Private Matters Concerning Public Health Care
The government of Alberta is feeling the heat after halting bankruptcy proceedings against a private surgical facility in Calgary. The Health Resource Centre (HRC), owned by Networc Health Inc., performed about 1,000 orthopaedic surgeries for the government in 2009. Anticipating future increases in its government surgical contract, the HRC entered into a lease agreement with the Cambrian Group of Companies for space in its new Cambrian Wellness Centre. A tenant and landlord dispute arose when Networc Health, Inc., tried to renegotiate its lease after learning that the forecasted surgical numbers may not be met.
Many provincial governments contract with private facilities to deliver publicly funded medical services due to their ability to provide timely and efficient care. Alberta Health Services (AHS) does not currently have the capacity to perform the surgeries originally slated for the HRC. To avoid adding more patients to its already lengthy waiting lists, the government decided to change its status from a customer to a creditor by paying off $1.3 million worth of bank claims against the facility’s cash flow and assuming its monthly rental fees. Its new secured creditor status enabled AHS to stall bankruptcy proceedings and file an application with the Court of Queen’s Bench for interim receivership by PricewaterhouseCoopers, Inc., which the Court granted until January 15, 2011. By this time the AHS expects to gain surgical capacity with the expansion of its Foothills Medical Centre in Calgary.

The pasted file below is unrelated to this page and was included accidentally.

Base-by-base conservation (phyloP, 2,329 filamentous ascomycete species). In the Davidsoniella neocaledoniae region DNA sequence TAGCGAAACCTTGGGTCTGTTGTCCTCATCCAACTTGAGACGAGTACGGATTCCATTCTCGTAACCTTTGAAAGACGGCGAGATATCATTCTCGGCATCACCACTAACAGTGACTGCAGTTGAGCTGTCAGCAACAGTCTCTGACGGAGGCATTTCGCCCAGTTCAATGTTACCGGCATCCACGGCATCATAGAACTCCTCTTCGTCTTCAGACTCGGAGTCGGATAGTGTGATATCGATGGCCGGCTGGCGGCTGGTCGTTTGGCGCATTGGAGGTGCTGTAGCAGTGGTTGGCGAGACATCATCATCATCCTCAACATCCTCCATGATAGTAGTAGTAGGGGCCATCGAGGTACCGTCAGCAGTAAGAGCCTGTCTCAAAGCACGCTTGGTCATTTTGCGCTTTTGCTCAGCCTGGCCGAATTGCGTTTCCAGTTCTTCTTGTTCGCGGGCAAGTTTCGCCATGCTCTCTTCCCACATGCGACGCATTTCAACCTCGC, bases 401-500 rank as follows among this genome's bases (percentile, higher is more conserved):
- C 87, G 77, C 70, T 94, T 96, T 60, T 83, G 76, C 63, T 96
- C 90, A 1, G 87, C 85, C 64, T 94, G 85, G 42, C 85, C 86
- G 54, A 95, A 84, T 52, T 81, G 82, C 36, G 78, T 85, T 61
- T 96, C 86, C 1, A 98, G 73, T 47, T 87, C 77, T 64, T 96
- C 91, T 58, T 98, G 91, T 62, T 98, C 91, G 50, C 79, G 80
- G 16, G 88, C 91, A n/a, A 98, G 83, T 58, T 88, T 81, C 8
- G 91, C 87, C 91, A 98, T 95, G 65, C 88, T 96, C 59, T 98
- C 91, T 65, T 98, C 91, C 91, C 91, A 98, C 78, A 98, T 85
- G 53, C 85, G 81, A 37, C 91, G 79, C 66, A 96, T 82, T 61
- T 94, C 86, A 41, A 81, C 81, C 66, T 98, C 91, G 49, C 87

In addition to its contract with the HRC, the Alberta government allows the facility to perform a set number of surgeries on patients who are exempt from its provincial health care insurance program. These patient groups include those covered by Workers’ Compensation, federal employees, members of the RCMP and Canadian Forces, federal prisoners and foreign refugees. All other patients are forced to wait in the public queue as Albertans are legally prohibited from both purchasing private health insurance coverage for publicly funded services and directly paying for them.
Alberta Health Services prides itself on being the largest health organization in Canada and the largest employer in Alberta. The situation with the Health Resource Centre serves to illustrate the problems that arise when government monopolizes the role of paying customer. Under this type of health care system the survival of private facilities, like many patients, is dependent on government.
A reasonable forecast can be made regarding the HRC and the private delivery of publicly funded services in Alberta. The number of surgical contracts between government and private facilities in Alberta and throughout Canada is destined to increase as the problems in our public health care system can no longer be considered a private matter.